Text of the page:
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For more information regarding CNS News please contact:
Jurriaan Gerretsen
Associate Director CNS
607 279 6955 or
jg297(at)cornell.edu

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Carbon nanotube 'ink' may lead to thinner, lighter transistors and solar cells
Using a simple chemical process, scientists at Cornell and DuPont have invented a method of preparing carbon nanotubes for suspension in a semiconducting "ink," which can then be printed into such thin, flexible electronics as transistors and photovoltaic materials.

Researchers develop ultrafast oscilloscope
November 5, 2008
Cornell researchers have created an ultrafast oscilloscope that can plot the waveform of an optical signal with a resolution of less than a trillionth of a second.

Michal Lipson elected a fellow of the Optical Society of America
November 1, 2007
Michal Lipson, associate professor of electrical and computer engineering, has been elected a fellow of the Optical Society of America for her work with silicon nanophotonics.

Integration of carbon nanotube transistor with silicon MOSFET

The work presented by Prof Sandip Tiwari and his graduate student Hao Lin at the recent MRS meeting has been highlighted on the Nature Nanotechnology website.

Electron Tomography: Seeing Nanoparticles in Three Dimensions

CNS researchers David Muller, associate professor of applied and engineering physics, and graduate student Aycan Yurtsever developed an electron microscope capable of reconstructing a full 3-dimensional image of nanoparticles.

Cornell leads universities overall in nanotechnology rankings by leading industry magazine
June 13, 2006
In a series of rankings of university nanotechnology programs by Small Times, a trade magazine devoted to nanotechnology, Cornell ranked in the top 10 in eight out of nine categories, and in the top five in six categories, leading all universities overall.

'We're down to the atom size': Cornell researchers discover how to focus on tiniest of the very small

June 14, 2006
If you need a good picture of a molecule, your first job is getting its atoms to pose for you, says John Silcox, Cornell's David E. Burr Professor of Engineering and an expert in the realm of the very tiny. But atoms are not willing subjects. They jiggle furiously, defying any microscopist who tries to catch them at a standstill. Nor are they polite: The larger atoms in a molecule typically overshadow the smaller ones, making it impossible to view the little ones.

Professor Robert A. Buhrman elected fellow of the American Academy of Arts and Sciences
April 27, 2006
Robert A. Buhrman, the John Edson Sweet Professor of Engineering and director of Cornell's Center for Nanoscale Systems has been elected fellow of the American Academy of Arts and Sciences.

David Muller selected #2 in Top 5 Hot Talks from the Fall 2005 MRS Meeting
December 15, 2005
From tissue engineering to environmental nanotechnology, the 2005 MRS Fall Meeting, held last month in Boston, brought together over 5,100 attendees from all sectors of the global materials science and engineering communities. Over 4,700 oral and poster presentations were featured (from 42 technical symposia), and of them, the following were selected as the Top 5 Hot Talks/Cool Papers of the week & for research that translates to general public interest or application. Potential hot talks/cool papers were identified by the Fall Meeting symposium organizers; the Top 5 were selected from this group by the MRS Public Outreach Committee (POC). Although not a formal competition, this service of the POC is intended to increase awareness of materials research and its importance in our everyday lives.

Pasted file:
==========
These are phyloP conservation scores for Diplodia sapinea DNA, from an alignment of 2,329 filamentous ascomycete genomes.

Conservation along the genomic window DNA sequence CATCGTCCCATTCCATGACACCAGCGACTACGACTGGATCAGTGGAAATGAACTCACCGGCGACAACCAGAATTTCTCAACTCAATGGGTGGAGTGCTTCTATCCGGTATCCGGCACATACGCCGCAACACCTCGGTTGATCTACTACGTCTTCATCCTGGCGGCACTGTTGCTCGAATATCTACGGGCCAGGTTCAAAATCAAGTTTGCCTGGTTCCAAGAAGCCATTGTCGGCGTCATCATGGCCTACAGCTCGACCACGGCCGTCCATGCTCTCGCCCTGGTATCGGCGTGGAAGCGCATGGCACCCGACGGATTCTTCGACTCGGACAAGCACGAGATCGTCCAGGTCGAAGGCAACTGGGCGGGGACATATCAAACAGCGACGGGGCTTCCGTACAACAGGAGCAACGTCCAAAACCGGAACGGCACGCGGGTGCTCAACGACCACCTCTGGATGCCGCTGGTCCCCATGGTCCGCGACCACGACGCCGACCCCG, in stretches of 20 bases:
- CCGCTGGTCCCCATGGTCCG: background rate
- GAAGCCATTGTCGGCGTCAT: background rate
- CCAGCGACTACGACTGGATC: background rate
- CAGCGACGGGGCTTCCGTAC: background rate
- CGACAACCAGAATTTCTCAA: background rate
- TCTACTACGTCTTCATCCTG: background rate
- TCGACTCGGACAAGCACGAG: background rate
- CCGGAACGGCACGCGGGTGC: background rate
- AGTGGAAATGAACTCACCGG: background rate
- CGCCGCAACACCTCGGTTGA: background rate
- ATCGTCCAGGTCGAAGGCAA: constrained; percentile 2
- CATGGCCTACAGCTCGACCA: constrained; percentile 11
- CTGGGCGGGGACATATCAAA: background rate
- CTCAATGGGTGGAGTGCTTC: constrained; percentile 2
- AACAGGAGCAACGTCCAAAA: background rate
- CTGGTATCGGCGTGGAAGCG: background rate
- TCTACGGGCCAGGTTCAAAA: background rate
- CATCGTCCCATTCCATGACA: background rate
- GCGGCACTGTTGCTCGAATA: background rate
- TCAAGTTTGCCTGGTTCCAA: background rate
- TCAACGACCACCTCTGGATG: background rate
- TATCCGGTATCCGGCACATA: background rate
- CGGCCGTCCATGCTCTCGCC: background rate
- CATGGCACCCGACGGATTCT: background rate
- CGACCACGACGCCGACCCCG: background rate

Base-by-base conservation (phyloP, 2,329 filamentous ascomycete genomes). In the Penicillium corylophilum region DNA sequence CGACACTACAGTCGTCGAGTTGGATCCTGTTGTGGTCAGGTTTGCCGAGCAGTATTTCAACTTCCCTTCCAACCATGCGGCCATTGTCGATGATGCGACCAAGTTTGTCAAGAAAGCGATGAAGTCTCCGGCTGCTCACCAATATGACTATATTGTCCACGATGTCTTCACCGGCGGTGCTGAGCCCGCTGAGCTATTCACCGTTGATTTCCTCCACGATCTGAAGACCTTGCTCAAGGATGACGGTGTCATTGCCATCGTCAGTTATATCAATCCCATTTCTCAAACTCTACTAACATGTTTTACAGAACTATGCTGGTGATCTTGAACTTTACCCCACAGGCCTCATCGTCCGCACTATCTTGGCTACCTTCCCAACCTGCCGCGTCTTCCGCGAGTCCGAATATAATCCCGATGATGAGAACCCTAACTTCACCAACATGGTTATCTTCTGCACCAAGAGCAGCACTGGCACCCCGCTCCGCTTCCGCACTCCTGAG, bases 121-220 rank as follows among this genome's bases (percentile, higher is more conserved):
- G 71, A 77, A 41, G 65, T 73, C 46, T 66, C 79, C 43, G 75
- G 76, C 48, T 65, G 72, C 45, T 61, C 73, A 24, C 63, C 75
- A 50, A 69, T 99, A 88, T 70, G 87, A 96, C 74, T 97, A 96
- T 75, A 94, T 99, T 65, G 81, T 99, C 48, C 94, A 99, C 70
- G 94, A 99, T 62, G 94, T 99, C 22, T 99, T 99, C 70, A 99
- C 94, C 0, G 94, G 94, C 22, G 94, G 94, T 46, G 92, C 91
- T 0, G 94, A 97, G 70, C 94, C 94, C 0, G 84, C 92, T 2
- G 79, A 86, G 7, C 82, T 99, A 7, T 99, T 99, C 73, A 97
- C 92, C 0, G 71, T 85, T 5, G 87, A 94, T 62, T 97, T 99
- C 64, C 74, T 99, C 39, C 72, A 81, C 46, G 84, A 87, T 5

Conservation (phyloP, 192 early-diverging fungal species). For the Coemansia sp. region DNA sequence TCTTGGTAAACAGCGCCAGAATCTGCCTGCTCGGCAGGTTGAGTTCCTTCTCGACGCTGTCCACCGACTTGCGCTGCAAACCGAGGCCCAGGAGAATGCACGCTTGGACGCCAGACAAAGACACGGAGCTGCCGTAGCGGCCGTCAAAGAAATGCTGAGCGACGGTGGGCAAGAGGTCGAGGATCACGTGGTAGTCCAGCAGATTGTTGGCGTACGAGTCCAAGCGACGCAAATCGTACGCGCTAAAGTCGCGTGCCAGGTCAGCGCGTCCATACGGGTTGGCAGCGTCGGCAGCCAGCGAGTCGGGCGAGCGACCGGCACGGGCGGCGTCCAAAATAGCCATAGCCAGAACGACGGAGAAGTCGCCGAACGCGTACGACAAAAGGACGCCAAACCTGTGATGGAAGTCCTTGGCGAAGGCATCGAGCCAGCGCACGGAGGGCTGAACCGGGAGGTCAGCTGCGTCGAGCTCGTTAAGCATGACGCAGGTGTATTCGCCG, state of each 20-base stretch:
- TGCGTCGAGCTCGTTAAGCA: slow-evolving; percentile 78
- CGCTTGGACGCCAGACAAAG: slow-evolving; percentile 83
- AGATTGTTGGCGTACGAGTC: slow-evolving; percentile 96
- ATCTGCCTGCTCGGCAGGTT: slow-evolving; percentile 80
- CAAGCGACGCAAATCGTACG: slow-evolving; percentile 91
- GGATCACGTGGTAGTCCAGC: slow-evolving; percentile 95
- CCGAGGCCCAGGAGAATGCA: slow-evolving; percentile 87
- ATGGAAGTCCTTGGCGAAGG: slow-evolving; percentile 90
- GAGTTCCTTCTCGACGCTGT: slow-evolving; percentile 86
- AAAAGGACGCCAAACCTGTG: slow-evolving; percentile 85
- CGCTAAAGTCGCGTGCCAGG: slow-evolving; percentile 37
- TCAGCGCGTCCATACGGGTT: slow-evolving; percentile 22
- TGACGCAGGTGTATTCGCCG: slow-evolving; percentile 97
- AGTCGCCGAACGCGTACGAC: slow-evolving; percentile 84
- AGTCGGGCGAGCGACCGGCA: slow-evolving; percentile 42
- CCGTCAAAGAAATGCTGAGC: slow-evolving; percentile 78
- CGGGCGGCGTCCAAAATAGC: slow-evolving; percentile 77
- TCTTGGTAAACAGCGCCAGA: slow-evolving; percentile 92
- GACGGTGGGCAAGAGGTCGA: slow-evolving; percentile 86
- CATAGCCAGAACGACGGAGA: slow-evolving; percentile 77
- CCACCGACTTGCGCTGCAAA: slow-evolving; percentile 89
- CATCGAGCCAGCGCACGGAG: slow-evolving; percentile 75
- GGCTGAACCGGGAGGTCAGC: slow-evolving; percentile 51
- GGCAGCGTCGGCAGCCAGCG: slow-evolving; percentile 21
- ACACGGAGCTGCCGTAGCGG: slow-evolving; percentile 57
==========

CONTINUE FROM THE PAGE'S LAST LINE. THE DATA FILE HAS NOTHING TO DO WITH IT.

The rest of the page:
Silcox named interim director of NSF's Cornell NanoScale Science and Technology Facility
September 21, 2005
While faculty and administrators at the National Science Foundation (NSF)-funded Cornell NanoScale Science and Technology Facility (CNF) search for a new director, John Silcox, the David E. Burr Professor of Engineering at Cornell University, will take over Oct. 1 as interim director.

Cornell ranks fourth in nation according to Washington Monthly, tops in engineering physics according to peers
August 31, 2005
The first annual college guide introduced by the magazine Washington Monthly has ranked Cornell University fourth in the nation, leaving Yale and Harvard in the dust at 15th and 16th. At the same time, in its 2005 ranking of engineering programs at universities in the United States, U.S. News and World Report has placed Cornell first in engineering science and engineering physics.

Cornell Panel Discusses Ethics of Nanotechnology in Science (Cornell Daily Sun.12 April 2004)

New Kavli Institute at CU to explore future of nanoscale science (Cornell Chronicle, March 11, 2004)

Making light work on silicon chips

Anthony Annunziata, a CNS funded junior student working with Professor Beth Parks on high frequency properties of carbon-nanotubes at Colgate University, a partner in the Center for Nanoscale Systems has been awarded the 2004 Barry M. Goldwater Scholarship. For more information please see the press announcement from Colgate University.

Yuanjia Zhang, a CNS Graduate Student in the Malliaras group was awarded the Gold Graduate Student Awards at the 2004 MRS Spring Meeting for her research on 30 nm channel length organic transistors

Opening of the CNS Nanoscale Shared Characterization facility (Photo, Cornell Chronicle, May 22, 2003)

Cornell nanotech center shows teachers how to excite students with physics (Cornell Chronicle, April 4, 2002)

NSF awards $11.6 million to Cornell University to create Center for Nanoscale Systems in Information Technologies (September 19, 2001)

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